Review: 2022 Hyundai Kona N is a wildly fun crossover
Who's this for? Lunatics. Lunatics rejoice!
Review of the Hyundai Kona N by Mitchell Weitzman for The Road Beat
What is it?
I don't think anybody saw this one coming, but Hyundai has made a bit of a knack of that in recent years. What the South Korean automaker has done here is take their cute little Kona micro-crossover and infused it with the blood of vengeance; If Batman had a commuter for picking up milk, this would make for a strong candidate. And yes, this is a full 'N' car, being a result of Namyang's sporting division headed by former BMW M czar Albert Biermann. The Veloster N has been a huge hit on merit, so expectations were high when they turned their attention to the cuddly little Kona.
Why you want one
It's fast - really fast. With 290 horsepower driving the front wheels via a snappy eight-speed dual-clutch automatic (there's no manual here), this little bat zips to and from hell, once you get the boost going that is. Yeah, there's lag, but once you're spooling the other non-Tesla driving parents leaving school won't know which way you went. 0-60 MPH happens in five seconds dead, and in the real world, the Kona N feels quicker than my own 370Z thanks to the tremendous midrange pounding it's capable of. Wow. Really, there's probably zero point in having a small crossover be this quick, but gosh darn is it fun.
If you want some extra controls, there are driver-selectable modes on the steering wheel (the blue buttons) to sharpen the throttle, make the exhaust cartoonishly loud and burbly, and to stiffen the suspension to wash-board levels (you don't want this). Thankfully, you can go into the central computer of the car and make your own preset, which I used to have the N button activate the sharper throttle and loud exhaust only. Also, there's an alluring red button marked 'NGS' that quite literally stands for 'N Grin Shift.' Dumb name aside, it instantly launches you into the full-bore performance mode and grants you extra torque and power via a temporary overboost function. However, I could not detect any difference in the real world. But it's fun to press a red button.
Handling? Yes, it handles. This isn't just all motor, but a genuinely fun and engaging car in the twisties that'll embarrass hot hatches. It isn't quite as fluid as a Golf GTI, as the Kona N goes about its business in a more brute force way - remember, I said this thing was vengeance - but, what you do get is a tacky front end glued down by Pirelli summer tires that resist understeer quite well, with a invitingly neutral overall balance. If you get too aggressive with the throttle on corner exits, mashing it like a baboon, you will induce understeer as it is limited fundamentally by being front-wheel drive. Torque steer? Oh boy does it torque steer, but it's mostly only noticeable under 40 MPH, where, from low speeds, it does feel like you're arm wrestling the Mountain from Game of Thrones. But hey, that's character and involvement! As long as you're patient with the throttle in corners, the Kona N provides near sports car levels of grip and balance, with definite similarities to the conquering Veloster N stablemate. What also helps with the grip and handling chops of the Kona N are wonderfully supportive seats that even remain comfortable on longer drives.
Compared to something like a Veloster, the Kona does offer more space in the second row seats, though not noticeably more so in the boot, however. Also, the Veloster N comes in a manual whereas the Kona N is a dual-clutch auto only. Either way, with four doors verse the prime 3 on a Veloster, it makes everyday living measurably easier given the extra access and more comfortable passengers behind you.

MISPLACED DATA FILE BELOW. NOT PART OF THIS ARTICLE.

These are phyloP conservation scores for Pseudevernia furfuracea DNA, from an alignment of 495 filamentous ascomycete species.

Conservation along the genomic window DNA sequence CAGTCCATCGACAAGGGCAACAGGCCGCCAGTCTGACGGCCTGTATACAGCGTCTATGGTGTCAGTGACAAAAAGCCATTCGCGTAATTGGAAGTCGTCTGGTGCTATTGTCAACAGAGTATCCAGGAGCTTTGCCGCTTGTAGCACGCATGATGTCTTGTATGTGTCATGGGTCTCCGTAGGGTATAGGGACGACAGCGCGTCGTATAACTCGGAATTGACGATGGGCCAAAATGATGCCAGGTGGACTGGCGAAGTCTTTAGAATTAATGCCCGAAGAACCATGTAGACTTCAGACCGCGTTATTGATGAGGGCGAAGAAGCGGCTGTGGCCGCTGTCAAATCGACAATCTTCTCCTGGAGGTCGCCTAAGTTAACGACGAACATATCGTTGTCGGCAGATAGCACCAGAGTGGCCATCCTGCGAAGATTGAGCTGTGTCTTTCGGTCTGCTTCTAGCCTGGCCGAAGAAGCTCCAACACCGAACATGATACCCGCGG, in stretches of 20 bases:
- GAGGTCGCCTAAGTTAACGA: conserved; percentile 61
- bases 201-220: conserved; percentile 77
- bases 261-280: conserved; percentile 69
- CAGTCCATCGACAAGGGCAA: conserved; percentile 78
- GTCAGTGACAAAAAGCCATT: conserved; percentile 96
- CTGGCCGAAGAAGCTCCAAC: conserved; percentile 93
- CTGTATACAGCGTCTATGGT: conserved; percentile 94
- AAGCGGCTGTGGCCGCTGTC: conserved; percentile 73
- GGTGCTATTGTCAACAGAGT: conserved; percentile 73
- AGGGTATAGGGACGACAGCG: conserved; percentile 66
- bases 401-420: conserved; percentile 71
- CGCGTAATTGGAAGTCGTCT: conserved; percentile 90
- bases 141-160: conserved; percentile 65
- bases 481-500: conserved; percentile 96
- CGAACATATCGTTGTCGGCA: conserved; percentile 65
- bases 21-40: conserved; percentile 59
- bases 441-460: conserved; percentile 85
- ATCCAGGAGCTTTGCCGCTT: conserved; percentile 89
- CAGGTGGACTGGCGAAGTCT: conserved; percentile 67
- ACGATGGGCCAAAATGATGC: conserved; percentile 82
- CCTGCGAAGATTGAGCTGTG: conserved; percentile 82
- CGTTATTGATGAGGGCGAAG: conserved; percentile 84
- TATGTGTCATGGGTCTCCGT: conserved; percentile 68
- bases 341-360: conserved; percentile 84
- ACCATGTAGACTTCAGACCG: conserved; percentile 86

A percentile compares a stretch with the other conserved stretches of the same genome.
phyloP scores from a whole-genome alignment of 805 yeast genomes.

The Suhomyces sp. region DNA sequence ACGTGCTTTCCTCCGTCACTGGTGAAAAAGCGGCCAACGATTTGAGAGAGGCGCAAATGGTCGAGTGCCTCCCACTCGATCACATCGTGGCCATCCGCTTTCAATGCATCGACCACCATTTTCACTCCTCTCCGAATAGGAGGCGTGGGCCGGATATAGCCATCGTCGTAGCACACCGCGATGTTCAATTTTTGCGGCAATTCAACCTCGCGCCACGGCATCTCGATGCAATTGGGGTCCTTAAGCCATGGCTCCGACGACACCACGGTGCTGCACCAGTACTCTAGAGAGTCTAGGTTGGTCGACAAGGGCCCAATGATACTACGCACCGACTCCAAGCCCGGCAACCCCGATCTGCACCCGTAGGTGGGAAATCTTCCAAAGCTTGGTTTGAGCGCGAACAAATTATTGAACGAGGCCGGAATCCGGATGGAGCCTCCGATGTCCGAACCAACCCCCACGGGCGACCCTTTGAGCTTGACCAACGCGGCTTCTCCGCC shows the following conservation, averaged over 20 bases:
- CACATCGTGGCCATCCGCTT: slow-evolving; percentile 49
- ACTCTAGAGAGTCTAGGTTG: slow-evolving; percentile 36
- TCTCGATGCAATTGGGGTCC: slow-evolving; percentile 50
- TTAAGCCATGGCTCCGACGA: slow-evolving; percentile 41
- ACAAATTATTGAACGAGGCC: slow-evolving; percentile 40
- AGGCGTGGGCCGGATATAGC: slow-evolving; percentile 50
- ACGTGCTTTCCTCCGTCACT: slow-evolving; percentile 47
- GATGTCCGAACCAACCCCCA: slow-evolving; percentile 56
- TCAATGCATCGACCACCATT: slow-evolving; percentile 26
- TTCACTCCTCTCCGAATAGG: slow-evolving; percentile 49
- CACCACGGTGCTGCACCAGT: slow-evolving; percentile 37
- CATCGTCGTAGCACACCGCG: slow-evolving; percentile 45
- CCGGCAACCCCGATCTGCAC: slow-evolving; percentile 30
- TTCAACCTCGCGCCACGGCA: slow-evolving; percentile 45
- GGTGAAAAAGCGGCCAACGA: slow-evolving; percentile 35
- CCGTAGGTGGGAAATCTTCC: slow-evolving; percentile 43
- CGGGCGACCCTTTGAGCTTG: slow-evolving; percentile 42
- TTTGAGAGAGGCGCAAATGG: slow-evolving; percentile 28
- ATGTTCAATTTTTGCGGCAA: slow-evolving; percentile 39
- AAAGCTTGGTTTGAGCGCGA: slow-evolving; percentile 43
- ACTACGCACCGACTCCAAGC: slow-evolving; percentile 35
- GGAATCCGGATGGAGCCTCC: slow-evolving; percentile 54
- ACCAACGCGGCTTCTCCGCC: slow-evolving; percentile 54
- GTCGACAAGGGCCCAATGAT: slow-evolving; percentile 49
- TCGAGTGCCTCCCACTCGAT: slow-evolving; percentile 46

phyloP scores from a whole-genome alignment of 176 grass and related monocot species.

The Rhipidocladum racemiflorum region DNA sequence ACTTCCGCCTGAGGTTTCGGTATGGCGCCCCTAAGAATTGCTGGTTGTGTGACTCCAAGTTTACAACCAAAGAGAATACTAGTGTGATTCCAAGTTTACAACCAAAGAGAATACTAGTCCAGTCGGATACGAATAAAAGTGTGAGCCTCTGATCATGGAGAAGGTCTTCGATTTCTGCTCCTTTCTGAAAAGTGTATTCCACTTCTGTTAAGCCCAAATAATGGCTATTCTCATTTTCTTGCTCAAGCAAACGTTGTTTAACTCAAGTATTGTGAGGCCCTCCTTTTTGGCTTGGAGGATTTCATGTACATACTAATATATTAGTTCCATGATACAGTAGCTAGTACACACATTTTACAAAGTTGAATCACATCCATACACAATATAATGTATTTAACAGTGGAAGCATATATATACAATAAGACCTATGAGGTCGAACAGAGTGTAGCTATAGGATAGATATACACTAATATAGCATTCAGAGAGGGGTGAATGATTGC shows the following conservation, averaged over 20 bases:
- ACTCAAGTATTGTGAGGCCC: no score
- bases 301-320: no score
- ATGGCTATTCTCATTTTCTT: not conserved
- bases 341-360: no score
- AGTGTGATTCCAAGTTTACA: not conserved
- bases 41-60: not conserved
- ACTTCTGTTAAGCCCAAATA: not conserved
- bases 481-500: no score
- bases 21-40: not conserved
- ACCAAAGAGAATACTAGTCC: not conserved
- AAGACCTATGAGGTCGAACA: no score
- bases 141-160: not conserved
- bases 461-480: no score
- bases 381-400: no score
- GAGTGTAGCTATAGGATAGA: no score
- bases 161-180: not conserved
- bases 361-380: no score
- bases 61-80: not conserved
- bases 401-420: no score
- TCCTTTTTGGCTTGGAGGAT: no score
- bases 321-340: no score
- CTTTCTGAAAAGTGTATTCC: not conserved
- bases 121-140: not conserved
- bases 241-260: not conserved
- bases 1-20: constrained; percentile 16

Why you don't
If you don't want a vehicle with true sporting intentions, then you should should skip the Kona N. Why? The things the Kona N does, and does rather brilliantly, are what you're paying for here. If you don't fancy the bodacious horsepower nor cornering performance that can piss off Porsche owners on b-roads, then don't bother - it's as simple as that. The ride quality, for example, isn't exactly what the Queen would consider as comfortable. Actually, nobody would. If you select the default sports 'N' mode, it becomes physically unbearable on public roads even. Furthermore, the exhaust is loud (annoying in other words) for casual motorists, and the torque steer will frighten you when you stab the throttle after you've misjudged the gap when leaving a stop sign and need to merge hastily.
Compared to a Kona Limited, the N is over $5,000 more expensive, too, so if you don't want extra performance, then you won't appreciate its abilities and therefore be wasting your money. And for its $35-grand asking price, the interior isn't nice, with hard plastics everywhere (but the seats rock at least); this ain't a luxury car nor is it pretending to be one. Oh, those three hood slits are fake by the way, to much chagrin.
Adding it up...
This is a heck of a car, no doubt, but it's not for everyone. The strengths of the Kona N might be weaknesses for others, as those capabilities bring compromises to everyday livability and a higher price. For those wanting a true hot hatch, but with extra space and comfort, the Kona N fits the bill basically perfectly. This is a tremendous offering that most board rooms wouldn't dare approve given its niche, but Hyundai's bold market plan has produced a compact crossover to terrorize the daily school-run. I'm glad it exists.
2022 Hyundai Kona N
As-tested price: $35,445
Pros: Crazy performance; somewhat practical
Cons: Not for everyone; big step in price over the sedated and user-friendly Kona Limited
Verdict: Vengeance, in the shape of a compact crossover. It rules.